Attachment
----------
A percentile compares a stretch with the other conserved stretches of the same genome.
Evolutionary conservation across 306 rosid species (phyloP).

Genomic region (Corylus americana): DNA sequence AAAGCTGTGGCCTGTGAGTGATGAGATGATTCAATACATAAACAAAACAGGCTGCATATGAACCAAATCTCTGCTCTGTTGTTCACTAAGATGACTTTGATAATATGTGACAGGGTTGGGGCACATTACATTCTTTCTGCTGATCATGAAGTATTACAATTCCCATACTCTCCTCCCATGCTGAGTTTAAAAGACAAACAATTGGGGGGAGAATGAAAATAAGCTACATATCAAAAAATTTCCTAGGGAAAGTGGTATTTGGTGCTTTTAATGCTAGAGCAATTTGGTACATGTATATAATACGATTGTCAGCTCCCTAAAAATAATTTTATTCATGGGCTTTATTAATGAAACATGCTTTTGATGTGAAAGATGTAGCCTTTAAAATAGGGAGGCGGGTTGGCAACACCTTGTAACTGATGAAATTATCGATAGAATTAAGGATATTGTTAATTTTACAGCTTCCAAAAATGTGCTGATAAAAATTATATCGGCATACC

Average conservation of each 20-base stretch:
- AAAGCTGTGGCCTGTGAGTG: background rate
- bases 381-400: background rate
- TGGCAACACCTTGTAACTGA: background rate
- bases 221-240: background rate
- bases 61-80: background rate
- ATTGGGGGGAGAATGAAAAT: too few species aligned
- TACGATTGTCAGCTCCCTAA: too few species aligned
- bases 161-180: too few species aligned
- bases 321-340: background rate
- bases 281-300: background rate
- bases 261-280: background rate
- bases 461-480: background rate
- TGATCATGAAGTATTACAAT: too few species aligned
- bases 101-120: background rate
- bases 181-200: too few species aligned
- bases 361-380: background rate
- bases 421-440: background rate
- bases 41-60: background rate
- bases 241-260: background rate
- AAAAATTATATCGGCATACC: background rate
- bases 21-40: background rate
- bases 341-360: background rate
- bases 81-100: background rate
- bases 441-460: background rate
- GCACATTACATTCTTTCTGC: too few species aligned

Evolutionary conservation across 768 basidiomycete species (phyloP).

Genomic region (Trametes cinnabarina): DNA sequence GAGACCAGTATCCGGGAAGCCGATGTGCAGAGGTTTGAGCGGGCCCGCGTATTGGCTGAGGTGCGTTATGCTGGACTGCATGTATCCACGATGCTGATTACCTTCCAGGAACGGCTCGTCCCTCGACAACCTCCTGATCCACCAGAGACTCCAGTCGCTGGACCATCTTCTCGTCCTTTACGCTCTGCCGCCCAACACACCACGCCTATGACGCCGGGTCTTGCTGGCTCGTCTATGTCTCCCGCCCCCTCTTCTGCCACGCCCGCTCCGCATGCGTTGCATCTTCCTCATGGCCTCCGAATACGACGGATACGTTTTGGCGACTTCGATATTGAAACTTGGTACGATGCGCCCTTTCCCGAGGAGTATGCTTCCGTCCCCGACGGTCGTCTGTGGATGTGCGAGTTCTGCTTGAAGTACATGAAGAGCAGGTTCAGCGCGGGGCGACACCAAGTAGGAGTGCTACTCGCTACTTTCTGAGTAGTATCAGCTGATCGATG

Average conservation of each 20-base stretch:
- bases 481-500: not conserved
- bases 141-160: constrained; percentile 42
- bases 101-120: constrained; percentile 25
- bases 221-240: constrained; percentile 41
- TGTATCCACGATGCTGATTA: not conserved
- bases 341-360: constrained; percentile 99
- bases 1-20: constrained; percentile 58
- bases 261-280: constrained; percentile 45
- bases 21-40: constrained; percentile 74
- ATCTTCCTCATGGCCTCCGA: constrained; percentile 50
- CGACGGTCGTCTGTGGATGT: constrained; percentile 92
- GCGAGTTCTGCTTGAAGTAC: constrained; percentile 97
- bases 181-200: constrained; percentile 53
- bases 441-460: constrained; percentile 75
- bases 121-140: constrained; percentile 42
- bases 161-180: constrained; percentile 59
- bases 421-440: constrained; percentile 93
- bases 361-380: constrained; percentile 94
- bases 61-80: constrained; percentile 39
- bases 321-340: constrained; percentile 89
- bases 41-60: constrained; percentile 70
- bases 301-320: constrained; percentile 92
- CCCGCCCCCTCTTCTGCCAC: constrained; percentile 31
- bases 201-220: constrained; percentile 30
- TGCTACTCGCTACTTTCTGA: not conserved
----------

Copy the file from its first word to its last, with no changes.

A percentile compares a stretch with the other conserved stretches of the same genome.
Evolutionary conservation across 306 rosid species (phyloP).

Genomic region (Corylus americana): DNA sequence AAAGCTGTGGCCTGTGAGTGATGAGATGATTCAATACATAAACAAAACAGGCTGCATATGAACCAAATCTCTGCTCTGTTGTTCACTAAGATGACTTTGATAATATGTGACAGGGTTGGGGCACATTACATTCTTTCTGCTGATCATGAAGTATTACAATTCCCATACTCTCCTCCCATGCTGAGTTTAAAAGACAAACAATTGGGGGGAGAATGAAAATAAGCTACATATCAAAAAATTTCCTAGGGAAAGTGGTATTTGGTGCTTTTAATGCTAGAGCAATTTGGTACATGTATATAATACGATTGTCAGCTCCCTAAAAATAATTTTATTCATGGGCTTTATTAATGAAACATGCTTTTGATGTGAAAGATGTAGCCTTTAAAATAGGGAGGCGGGTTGGCAACACCTTGTAACTGATGAAATTATCGATAGAATTAAGGATATTGTTAATTTTACAGCTTCCAAAAATGTGCTGATAAAAATTATATCGGCATACC

Average conservation of each 20-base stretch:
- AAAGCTGTGGCCTGTGAGTG: background rate
- bases 381-400: background rate
- TGGCAACACCTTGTAACTGA: background rate
- bases 221-240: background rate
- bases 61-80: background rate
- ATTGGGGGGAGAATGAAAAT: too few species aligned
- TACGATTGTCAGCTCCCTAA: too few species aligned
- bases 161-180: too few species aligned
- bases 321-340: background rate
- bases 281-300: background rate
- bases 261-280: background rate
- bases 461-480: background rate
- TGATCATGAAGTATTACAAT: too few species aligned
- bases 101-120: background rate
- bases 181-200: too few species aligned
- bases 361-380: background rate
- bases 421-440: background rate
- bases 41-60: background rate
- bases 241-260: background rate
- AAAAATTATATCGGCATACC: background rate
- bases 21-40: background rate
- bases 341-360: background rate
- bases 81-100: background rate
- bases 441-460: background rate
- GCACATTACATTCTTTCTGC: too few species aligned

Evolutionary conservation across 768 basidiomycete species (phyloP).

Genomic region (Trametes cinnabarina): DNA sequence GAGACCAGTATCCGGGAAGCCGATGTGCAGAGGTTTGAGCGGGCCCGCGTATTGGCTGAGGTGCGTTATGCTGGACTGCATGTATCCACGATGCTGATTACCTTCCAGGAACGGCTCGTCCCTCGACAACCTCCTGATCCACCAGAGACTCCAGTCGCTGGACCATCTTCTCGTCCTTTACGCTCTGCCGCCCAACACACCACGCCTATGACGCCGGGTCTTGCTGGCTCGTCTATGTCTCCCGCCCCCTCTTCTGCCACGCCCGCTCCGCATGCGTTGCATCTTCCTCATGGCCTCCGAATACGACGGATACGTTTTGGCGACTTCGATATTGAAACTTGGTACGATGCGCCCTTTCCCGAGGAGTATGCTTCCGTCCCCGACGGTCGTCTGTGGATGTGCGAGTTCTGCTTGAAGTACATGAAGAGCAGGTTCAGCGCGGGGCGACACCAAGTAGGAGTGCTACTCGCTACTTTCTGAGTAGTATCAGCTGATCGATG

Average conservation of each 20-base stretch:
- bases 481-500: not conserved
- bases 141-160: constrained; percentile 42
- bases 101-120: constrained; percentile 25
- bases 221-240: constrained; percentile 41
- TGTATCCACGATGCTGATTA: not conserved
- bases 341-360: constrained; percentile 99
- bases 1-20: constrained; percentile 58
- bases 261-280: constrained; percentile 45
- bases 21-40: constrained; percentile 74
- ATCTTCCTCATGGCCTCCGA: constrained; percentile 50
- CGACGGTCGTCTGTGGATGT: constrained; percentile 92
- GCGAGTTCTGCTTGAAGTAC: constrained; percentile 97
- bases 181-200: constrained; percentile 53
- bases 441-460: constrained; percentile 75
- bases 121-140: constrained; percentile 42
- bases 161-180: constrained; percentile 59
- bases 421-440: constrained; percentile 93
- bases 361-380: constrained; percentile 94
- bases 61-80: constrained; percentile 39
- bases 321-340: constrained; percentile 89
- bases 41-60: constrained; percentile 70
- bases 301-320: constrained; percentile 92
- CCCGCCCCCTCTTCTGCCAC: constrained; percentile 31
- bases 201-220: constrained; percentile 30
- TGCTACTCGCTACTTTCTGA: not conserved